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Brain - Compatible Curriculum: Strategies that Really Work
By: Pam Schiller

Scientific research during the past two decades has provided numerous findings about how humans think and learn. When these findings are put into application learning is optimized for all students. Here are a few strategies related to the environment and instruction that will optimize learning.

1. Ensure that students feel safe.
The brain will always pay attention to safety and well-being before anything else. Learning is inhibited when students feel threatened. For example, if the room temperature is too hot or too cold, if learners are tired or hungry, or if learners are fearful of the instructor, the results of failure, or another student, then the ability to focus on instructional material is impaired.

2. Keep the learning environment free of clutter.
The human brain receives between 35,000 and 42,000 bits of information every second—everything within the visual pathway, including the temperature, the feeling of clothing, smells of perfumes, and on and on. The brain is constantly trying to filter out most of these stimuli in order to focus on specific information. Overly decorated rooms and rooms that are cluttered with “stuff” overload the brain and interfere with its ability to narrow information down to what is relevant. Make sure that in the learning environment there is a place that allows the “eyes” to rest—a place void of stimuli. Place important information in front of learners and eliminate what is not important. Rotate materials to help reduce clutter.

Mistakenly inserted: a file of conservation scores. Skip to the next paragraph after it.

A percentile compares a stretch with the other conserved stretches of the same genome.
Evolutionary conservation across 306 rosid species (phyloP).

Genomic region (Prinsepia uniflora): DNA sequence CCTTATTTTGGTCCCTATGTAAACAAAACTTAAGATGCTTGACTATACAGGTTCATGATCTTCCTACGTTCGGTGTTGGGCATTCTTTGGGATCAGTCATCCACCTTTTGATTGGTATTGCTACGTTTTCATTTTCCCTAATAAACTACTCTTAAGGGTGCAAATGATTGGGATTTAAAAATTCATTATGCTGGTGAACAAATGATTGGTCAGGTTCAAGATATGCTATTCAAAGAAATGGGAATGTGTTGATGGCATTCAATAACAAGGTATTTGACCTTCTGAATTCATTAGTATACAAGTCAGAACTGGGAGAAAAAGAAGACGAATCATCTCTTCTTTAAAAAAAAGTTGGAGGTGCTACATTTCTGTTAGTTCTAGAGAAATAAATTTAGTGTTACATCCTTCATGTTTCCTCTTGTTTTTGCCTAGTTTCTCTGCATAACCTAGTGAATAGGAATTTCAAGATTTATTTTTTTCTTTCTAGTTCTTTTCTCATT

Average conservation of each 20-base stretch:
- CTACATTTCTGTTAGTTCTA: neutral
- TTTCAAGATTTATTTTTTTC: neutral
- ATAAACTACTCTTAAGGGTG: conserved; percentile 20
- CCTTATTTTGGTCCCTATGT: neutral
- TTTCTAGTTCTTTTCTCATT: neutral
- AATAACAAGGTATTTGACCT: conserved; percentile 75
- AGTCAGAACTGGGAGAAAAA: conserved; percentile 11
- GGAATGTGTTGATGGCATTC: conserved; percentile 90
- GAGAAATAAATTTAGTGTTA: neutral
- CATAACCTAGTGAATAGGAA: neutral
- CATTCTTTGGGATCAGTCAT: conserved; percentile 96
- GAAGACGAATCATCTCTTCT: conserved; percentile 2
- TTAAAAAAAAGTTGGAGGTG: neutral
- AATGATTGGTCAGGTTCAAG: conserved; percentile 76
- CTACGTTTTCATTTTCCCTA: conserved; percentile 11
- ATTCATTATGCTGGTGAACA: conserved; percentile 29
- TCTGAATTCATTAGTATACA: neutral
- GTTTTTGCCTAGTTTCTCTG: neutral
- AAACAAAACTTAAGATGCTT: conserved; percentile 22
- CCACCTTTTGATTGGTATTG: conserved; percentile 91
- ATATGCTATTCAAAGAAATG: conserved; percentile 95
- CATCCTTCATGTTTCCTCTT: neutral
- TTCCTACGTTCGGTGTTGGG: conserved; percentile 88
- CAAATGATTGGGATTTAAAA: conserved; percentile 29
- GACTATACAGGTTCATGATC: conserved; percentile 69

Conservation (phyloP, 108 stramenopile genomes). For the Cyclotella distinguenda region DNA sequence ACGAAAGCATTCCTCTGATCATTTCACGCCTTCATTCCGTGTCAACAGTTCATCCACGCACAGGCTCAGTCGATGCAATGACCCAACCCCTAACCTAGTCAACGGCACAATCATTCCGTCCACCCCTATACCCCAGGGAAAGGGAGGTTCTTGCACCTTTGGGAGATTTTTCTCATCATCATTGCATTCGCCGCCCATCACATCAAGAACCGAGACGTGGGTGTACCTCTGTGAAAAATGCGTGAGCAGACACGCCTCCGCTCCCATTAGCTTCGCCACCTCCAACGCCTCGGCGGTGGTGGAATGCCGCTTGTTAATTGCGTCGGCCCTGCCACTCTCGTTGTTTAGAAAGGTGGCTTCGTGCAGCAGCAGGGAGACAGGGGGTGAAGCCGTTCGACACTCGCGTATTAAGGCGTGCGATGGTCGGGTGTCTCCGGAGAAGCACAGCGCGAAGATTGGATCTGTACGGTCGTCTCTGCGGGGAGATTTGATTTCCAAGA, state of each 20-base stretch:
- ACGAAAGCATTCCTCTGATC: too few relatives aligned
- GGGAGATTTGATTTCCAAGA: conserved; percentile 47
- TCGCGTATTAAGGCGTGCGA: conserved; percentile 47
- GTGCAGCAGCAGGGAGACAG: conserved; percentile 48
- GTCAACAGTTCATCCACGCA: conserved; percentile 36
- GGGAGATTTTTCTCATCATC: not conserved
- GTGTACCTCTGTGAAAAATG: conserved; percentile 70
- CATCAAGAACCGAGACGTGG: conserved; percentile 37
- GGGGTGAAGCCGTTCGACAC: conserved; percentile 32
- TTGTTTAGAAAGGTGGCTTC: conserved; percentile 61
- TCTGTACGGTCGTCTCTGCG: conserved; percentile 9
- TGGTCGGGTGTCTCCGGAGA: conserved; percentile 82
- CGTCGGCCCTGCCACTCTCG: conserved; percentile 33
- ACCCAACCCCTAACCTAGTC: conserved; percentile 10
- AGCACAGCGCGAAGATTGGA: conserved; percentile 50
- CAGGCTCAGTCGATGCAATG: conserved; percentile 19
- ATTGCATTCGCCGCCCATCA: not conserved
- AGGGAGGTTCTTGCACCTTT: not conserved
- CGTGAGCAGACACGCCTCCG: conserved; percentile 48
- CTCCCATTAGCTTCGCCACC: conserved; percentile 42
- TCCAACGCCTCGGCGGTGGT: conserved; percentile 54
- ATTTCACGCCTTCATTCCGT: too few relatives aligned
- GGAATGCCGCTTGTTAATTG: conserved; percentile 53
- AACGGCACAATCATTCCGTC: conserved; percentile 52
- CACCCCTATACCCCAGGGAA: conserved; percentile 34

3. Present information in ways that challenge learners to use multiple senses.
The more senses that deliver information to the brain, the more likely the brain will attend to that specific information. Teach children using visual models, music, manipulatives, and concrete examples. When studying oranges, touch them, taste them, feel them, and smell them.

4. Nurture curiosity.
Curiosity is the fuel of learning. Children are born curious. Bring unusual items into the learning environment (for example, a boat motor part, a bird egg, a fungi or strips of plastic tubing). Urge students to question, to explore, to experiment, and to compare. Encourage imagination and thinking outside the box. Invite children to create alternative endings to stories. Ask “what if” questions. What if there were only two colors? Accept the non-traditional. Refrain from rote memorization.

5. Keep lessons short.
Just like eating six small meals a day is better for digestion of food, shorter, more frequent lessons are better for the “digestion” of information. The brain can only hold on to a few pieces of data at one time. If students don’t have an opportunity to process information (make sense of it and establish meaning for it) before additional information is introduced, it is likely that information will be lost. Brighter students have no trouble separating the important part of a lesson from the less important parts and then quickly moving forward to process it. Slower learners, however, can get easily bogged down. When they are overloaded with too many details, they get stuck.

6. Tap into prior knowledge.